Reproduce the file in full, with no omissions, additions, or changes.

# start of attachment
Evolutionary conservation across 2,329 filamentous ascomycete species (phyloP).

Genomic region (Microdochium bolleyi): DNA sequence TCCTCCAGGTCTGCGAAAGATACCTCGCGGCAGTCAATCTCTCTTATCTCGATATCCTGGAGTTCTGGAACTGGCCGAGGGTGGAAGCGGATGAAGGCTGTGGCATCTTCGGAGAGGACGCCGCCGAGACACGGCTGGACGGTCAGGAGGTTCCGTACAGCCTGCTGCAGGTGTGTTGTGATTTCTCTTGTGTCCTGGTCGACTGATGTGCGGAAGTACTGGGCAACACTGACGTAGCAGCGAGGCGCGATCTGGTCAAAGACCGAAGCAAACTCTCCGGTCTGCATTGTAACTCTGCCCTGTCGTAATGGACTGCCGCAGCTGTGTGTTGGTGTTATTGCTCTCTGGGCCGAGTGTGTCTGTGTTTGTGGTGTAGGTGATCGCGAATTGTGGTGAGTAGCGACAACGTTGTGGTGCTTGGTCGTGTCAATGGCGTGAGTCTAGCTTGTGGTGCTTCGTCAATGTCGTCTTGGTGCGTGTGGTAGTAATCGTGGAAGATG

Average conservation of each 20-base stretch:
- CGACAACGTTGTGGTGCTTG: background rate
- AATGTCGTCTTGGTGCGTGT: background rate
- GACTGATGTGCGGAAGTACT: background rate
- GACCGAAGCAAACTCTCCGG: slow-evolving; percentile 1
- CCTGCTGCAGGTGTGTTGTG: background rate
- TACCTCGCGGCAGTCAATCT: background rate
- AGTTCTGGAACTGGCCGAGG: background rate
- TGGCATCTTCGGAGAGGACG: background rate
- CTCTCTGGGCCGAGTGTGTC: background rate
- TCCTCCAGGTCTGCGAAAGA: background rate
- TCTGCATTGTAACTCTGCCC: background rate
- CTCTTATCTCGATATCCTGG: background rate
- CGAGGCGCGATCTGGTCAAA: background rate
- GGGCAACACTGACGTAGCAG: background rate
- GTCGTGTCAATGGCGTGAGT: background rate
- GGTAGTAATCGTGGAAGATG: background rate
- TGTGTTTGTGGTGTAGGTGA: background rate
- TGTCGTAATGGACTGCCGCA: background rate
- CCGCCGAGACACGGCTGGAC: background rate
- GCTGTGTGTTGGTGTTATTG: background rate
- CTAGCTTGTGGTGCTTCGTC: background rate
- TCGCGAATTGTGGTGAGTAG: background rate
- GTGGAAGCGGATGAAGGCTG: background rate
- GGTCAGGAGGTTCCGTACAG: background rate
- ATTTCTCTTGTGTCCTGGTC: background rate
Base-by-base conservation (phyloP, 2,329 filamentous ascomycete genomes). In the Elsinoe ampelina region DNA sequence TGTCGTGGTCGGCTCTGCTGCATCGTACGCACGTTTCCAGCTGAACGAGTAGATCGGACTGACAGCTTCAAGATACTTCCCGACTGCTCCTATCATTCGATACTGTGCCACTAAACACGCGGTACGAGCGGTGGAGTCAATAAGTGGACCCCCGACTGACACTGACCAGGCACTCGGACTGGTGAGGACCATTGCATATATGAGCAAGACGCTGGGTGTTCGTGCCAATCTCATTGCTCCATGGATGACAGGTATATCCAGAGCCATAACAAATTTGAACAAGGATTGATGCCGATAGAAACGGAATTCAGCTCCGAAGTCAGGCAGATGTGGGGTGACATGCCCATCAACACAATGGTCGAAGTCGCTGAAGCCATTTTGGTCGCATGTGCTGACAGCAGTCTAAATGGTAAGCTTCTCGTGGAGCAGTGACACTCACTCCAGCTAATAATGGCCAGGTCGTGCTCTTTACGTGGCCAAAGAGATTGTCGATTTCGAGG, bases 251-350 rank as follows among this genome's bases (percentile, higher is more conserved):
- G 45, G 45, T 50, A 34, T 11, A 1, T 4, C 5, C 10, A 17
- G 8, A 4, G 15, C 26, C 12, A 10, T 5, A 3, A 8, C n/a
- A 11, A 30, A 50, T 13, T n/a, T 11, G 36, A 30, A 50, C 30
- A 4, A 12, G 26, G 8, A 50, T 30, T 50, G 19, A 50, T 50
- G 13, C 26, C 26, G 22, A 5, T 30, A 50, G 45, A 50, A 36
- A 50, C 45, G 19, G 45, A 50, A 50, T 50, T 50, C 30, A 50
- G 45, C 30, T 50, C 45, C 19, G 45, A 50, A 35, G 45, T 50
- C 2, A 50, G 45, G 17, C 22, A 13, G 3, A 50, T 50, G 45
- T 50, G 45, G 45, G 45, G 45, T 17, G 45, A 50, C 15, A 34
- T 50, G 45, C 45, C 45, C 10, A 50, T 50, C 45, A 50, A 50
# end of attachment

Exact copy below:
Evolutionary conservation across 2,329 filamentous ascomycete species (phyloP).

Genomic region (Microdochium bolleyi): DNA sequence TCCTCCAGGTCTGCGAAAGATACCTCGCGGCAGTCAATCTCTCTTATCTCGATATCCTGGAGTTCTGGAACTGGCCGAGGGTGGAAGCGGATGAAGGCTGTGGCATCTTCGGAGAGGACGCCGCCGAGACACGGCTGGACGGTCAGGAGGTTCCGTACAGCCTGCTGCAGGTGTGTTGTGATTTCTCTTGTGTCCTGGTCGACTGATGTGCGGAAGTACTGGGCAACACTGACGTAGCAGCGAGGCGCGATCTGGTCAAAGACCGAAGCAAACTCTCCGGTCTGCATTGTAACTCTGCCCTGTCGTAATGGACTGCCGCAGCTGTGTGTTGGTGTTATTGCTCTCTGGGCCGAGTGTGTCTGTGTTTGTGGTGTAGGTGATCGCGAATTGTGGTGAGTAGCGACAACGTTGTGGTGCTTGGTCGTGTCAATGGCGTGAGTCTAGCTTGTGGTGCTTCGTCAATGTCGTCTTGGTGCGTGTGGTAGTAATCGTGGAAGATG

Average conservation of each 20-base stretch:
- CGACAACGTTGTGGTGCTTG: background rate
- AATGTCGTCTTGGTGCGTGT: background rate
- GACTGATGTGCGGAAGTACT: background rate
- GACCGAAGCAAACTCTCCGG: slow-evolving; percentile 1
- CCTGCTGCAGGTGTGTTGTG: background rate
- TACCTCGCGGCAGTCAATCT: background rate
- AGTTCTGGAACTGGCCGAGG: background rate
- TGGCATCTTCGGAGAGGACG: background rate
- CTCTCTGGGCCGAGTGTGTC: background rate
- TCCTCCAGGTCTGCGAAAGA: background rate
- TCTGCATTGTAACTCTGCCC: background rate
- CTCTTATCTCGATATCCTGG: background rate
- CGAGGCGCGATCTGGTCAAA: background rate
- GGGCAACACTGACGTAGCAG: background rate
- GTCGTGTCAATGGCGTGAGT: background rate
- GGTAGTAATCGTGGAAGATG: background rate
- TGTGTTTGTGGTGTAGGTGA: background rate
- TGTCGTAATGGACTGCCGCA: background rate
- CCGCCGAGACACGGCTGGAC: background rate
- GCTGTGTGTTGGTGTTATTG: background rate
- CTAGCTTGTGGTGCTTCGTC: background rate
- TCGCGAATTGTGGTGAGTAG: background rate
- GTGGAAGCGGATGAAGGCTG: background rate
- GGTCAGGAGGTTCCGTACAG: background rate
- ATTTCTCTTGTGTCCTGGTC: background rate
Base-by-base conservation (phyloP, 2,329 filamentous ascomycete genomes). In the Elsinoe ampelina region DNA sequence TGTCGTGGTCGGCTCTGCTGCATCGTACGCACGTTTCCAGCTGAACGAGTAGATCGGACTGACAGCTTCAAGATACTTCCCGACTGCTCCTATCATTCGATACTGTGCCACTAAACACGCGGTACGAGCGGTGGAGTCAATAAGTGGACCCCCGACTGACACTGACCAGGCACTCGGACTGGTGAGGACCATTGCATATATGAGCAAGACGCTGGGTGTTCGTGCCAATCTCATTGCTCCATGGATGACAGGTATATCCAGAGCCATAACAAATTTGAACAAGGATTGATGCCGATAGAAACGGAATTCAGCTCCGAAGTCAGGCAGATGTGGGGTGACATGCCCATCAACACAATGGTCGAAGTCGCTGAAGCCATTTTGGTCGCATGTGCTGACAGCAGTCTAAATGGTAAGCTTCTCGTGGAGCAGTGACACTCACTCCAGCTAATAATGGCCAGGTCGTGCTCTTTACGTGGCCAAAGAGATTGTCGATTTCGAGG, bases 251-350 rank as follows among this genome's bases (percentile, higher is more conserved):
- G 45, G 45, T 50, A 34, T 11, A 1, T 4, C 5, C 10, A 17
- G 8, A 4, G 15, C 26, C 12, A 10, T 5, A 3, A 8, C n/a
- A 11, A 30, A 50, T 13, T n/a, T 11, G 36, A 30, A 50, C 30
- A 4, A 12, G 26, G 8, A 50, T 30, T 50, G 19, A 50, T 50
- G 13, C 26, C 26, G 22, A 5, T 30, A 50, G 45, A 50, A 36
- A 50, C 45, G 19, G 45, A 50, A 50, T 50, T 50, C 30, A 50
- G 45, C 30, T 50, C 45, C 19, G 45, A 50, A 35, G 45, T 50
- C 2, A 50, G 45, G 17, C 22, A 13, G 3, A 50, T 50, G 45
- T 50, G 45, G 45, G 45, G 45, T 17, G 45, A 50, C 15, A 34
- T 50, G 45, C 45, C 45, C 10, A 50, T 50, C 45, A 50, A 50